So simple, even a columnist can understand it

Column by Jim Bishop

If, when a guy meets a gal, he tells her how classy she looks and how much he likes her, that’s sales promotion.
If, instead, he impresses her with how wonderful he is, that’s advertising.
But if the lady seeks him out because she’s heard from others how great he is, that’s public relations.
I’m tempted to say – oh, why not – so now abide all three, but the greatest of these is … ?

Your response will likely depend on the line of work you’re in as to which of these three endeavors you identify with most closely.

What I can’t figure out is what makes a certain advertising message stick in my cobwebbed cranium like epoxy while others quickly dissolve.

The first commercial I still remember was a series of animated spots for Welch’s Grape Juice, sponsor of a 1950s kid’s show I watched regularly on television. I don’t recall the overall thrust, but the main character was a fox in pursuit of fast food – similar to Wile E. Coyote – but who settles for the fruity beverage. A repetitive line was, “Woo-woo-woo-woo-Welchs!”

I know I implored Mom to buy Welch’s, not some generic substitute, because of those mesmerizing commercials.

The same era offered Bucky Beaver, the snaggle-toothed spokesrodent for “Brusha, brusha, brusha, here’s the new Ipana” (toothpaste). Yep, that was the only brand I used.

The early 1960s gave us the bouncy jingle for Mr. Clean all-purpose cleaning solution: “Mr. Clean gets rid of grime and dirt and grease in just a minute. Mr. Clean can clean your whole house and everything that’s in it. Mr. Clean, Mr. Clean, Mr. Clean …”

An ad copywriter’s dream, I suspect, was having a commercial jingle morph into a popular song. That’s what happened with “Percolator (Twist),” Billy Joe and the Checkmates (Maxwell House Coffee, 1962); “No Matter What Shape (Your Stomach’s In”), The T-Bones, lifted from an instantly-recognizable Alka-Seltzer jingle (it went to #3 in 1965); and “The Disadvantages of You,” The Brass Ring (Benson & Hedges cigarettes, 1967).

For many years, print ads for the Volkswagen Beetle were as simple and direct as the product itself. One that I clipped and still have on file depicted basketball legend Wilt Chamberlain about to enter the miniature motorcar with the unchanging design. The tag line: “They said it couldn’t be done. It couldn’t.”

I find so many commercials today lack the panache, the humor, the subtle understatement of the memorable messages I grew up with.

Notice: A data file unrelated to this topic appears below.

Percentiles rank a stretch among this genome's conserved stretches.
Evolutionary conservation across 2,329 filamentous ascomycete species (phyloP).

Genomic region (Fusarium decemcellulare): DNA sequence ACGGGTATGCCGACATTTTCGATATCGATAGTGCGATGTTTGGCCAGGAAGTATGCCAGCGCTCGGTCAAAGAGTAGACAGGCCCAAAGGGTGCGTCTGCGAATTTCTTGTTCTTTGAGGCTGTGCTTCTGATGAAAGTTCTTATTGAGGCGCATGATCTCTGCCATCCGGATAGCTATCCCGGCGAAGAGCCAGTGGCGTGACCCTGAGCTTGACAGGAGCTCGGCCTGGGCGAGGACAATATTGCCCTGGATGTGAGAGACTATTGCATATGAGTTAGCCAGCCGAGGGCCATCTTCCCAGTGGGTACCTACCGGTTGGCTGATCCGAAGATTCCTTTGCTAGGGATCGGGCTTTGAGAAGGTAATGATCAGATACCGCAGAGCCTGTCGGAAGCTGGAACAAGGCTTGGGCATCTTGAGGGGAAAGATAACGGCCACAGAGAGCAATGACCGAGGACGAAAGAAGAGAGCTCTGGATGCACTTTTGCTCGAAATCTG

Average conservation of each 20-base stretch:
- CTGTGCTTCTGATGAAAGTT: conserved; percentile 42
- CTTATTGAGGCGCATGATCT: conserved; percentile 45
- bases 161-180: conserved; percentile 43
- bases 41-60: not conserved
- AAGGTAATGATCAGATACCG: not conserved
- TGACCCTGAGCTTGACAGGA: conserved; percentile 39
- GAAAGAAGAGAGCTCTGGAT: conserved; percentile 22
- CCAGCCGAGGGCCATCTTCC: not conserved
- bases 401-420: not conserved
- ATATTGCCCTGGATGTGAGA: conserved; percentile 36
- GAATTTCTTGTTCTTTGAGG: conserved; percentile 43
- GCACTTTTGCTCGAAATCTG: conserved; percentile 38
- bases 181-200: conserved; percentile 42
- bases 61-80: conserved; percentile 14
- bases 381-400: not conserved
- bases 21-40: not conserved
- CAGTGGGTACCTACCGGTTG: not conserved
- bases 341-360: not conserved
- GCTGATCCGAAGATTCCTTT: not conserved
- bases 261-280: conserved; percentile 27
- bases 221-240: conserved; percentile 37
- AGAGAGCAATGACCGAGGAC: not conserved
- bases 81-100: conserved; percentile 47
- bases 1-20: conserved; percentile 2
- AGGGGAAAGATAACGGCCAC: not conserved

Certain irritating ones I currently hear on radio while preparing for work include a dialog between two guys, one trying to explain to the other what he does for a living and really can’t explain it (he must work for the federal government). Actually, it turns out to be a bank commercial, but you wouldn’t know it.

Another recurring spot features a smart-aleck kid who takes everything his teacher says and turns it, almost obsessively, into a promotion for Ovaltine milk sweetener. I’d like to make him drink the stuff until he cries out for a swig of castor oil. I say, bring back “Everybody loves Bosco.”

What really twists my shorts are those “disclaimer statements” that sometimes take up a third of a 60-second commercial, fired machine-gun style and virtually impossible to discern (call it electronic fine print).

Can anything be successfully marketed today by just the right commercial message? Insurance is a rather dull subject, but the folks at Geico have managed to capture many people’s attention with their “I’ve got some good news” series, the dapper gecko with the cockney accent and the “so easy, even a caveman can do it” spots.

The latter reminds me of the slightly absurd approach that parody artist Stan Freberg used so effectively years ago for Chung King Chow Mein (“nine out of ten doctors recommend Chung King”), Contadina Tomato Paste (“who put eight great tomatoes in that little bitty can”) and even the catchy jingle for the Presbyterian Church (“where’d you get the idea you can make it all by yourself …”).

So, what makes us pause and actually pay attention to advertising messages? For myself, it happens when a message stirs my imagination with the turn of a catchy phrase, looks at the commonplace in slightly-askew fashion and implies that a business or company doesn’t take itself too seriously.

It worked in my childhood days, and it still does, on occasion, today, even with so many more messages competing, loudly, for our notice.

This brief reflection on corporate advertising begs the question: What message do we convey, by our appearance, attitudes, our body language and verbal declarations? Do others buy it – with no disclaimers necessary – or are they apt to do their shopping elsewhere?

Stay tuned for a word from everyone’s sponsor …

   

Jim “Post No Bills” Bishop is a regular contributor to The Augusta Free Press.



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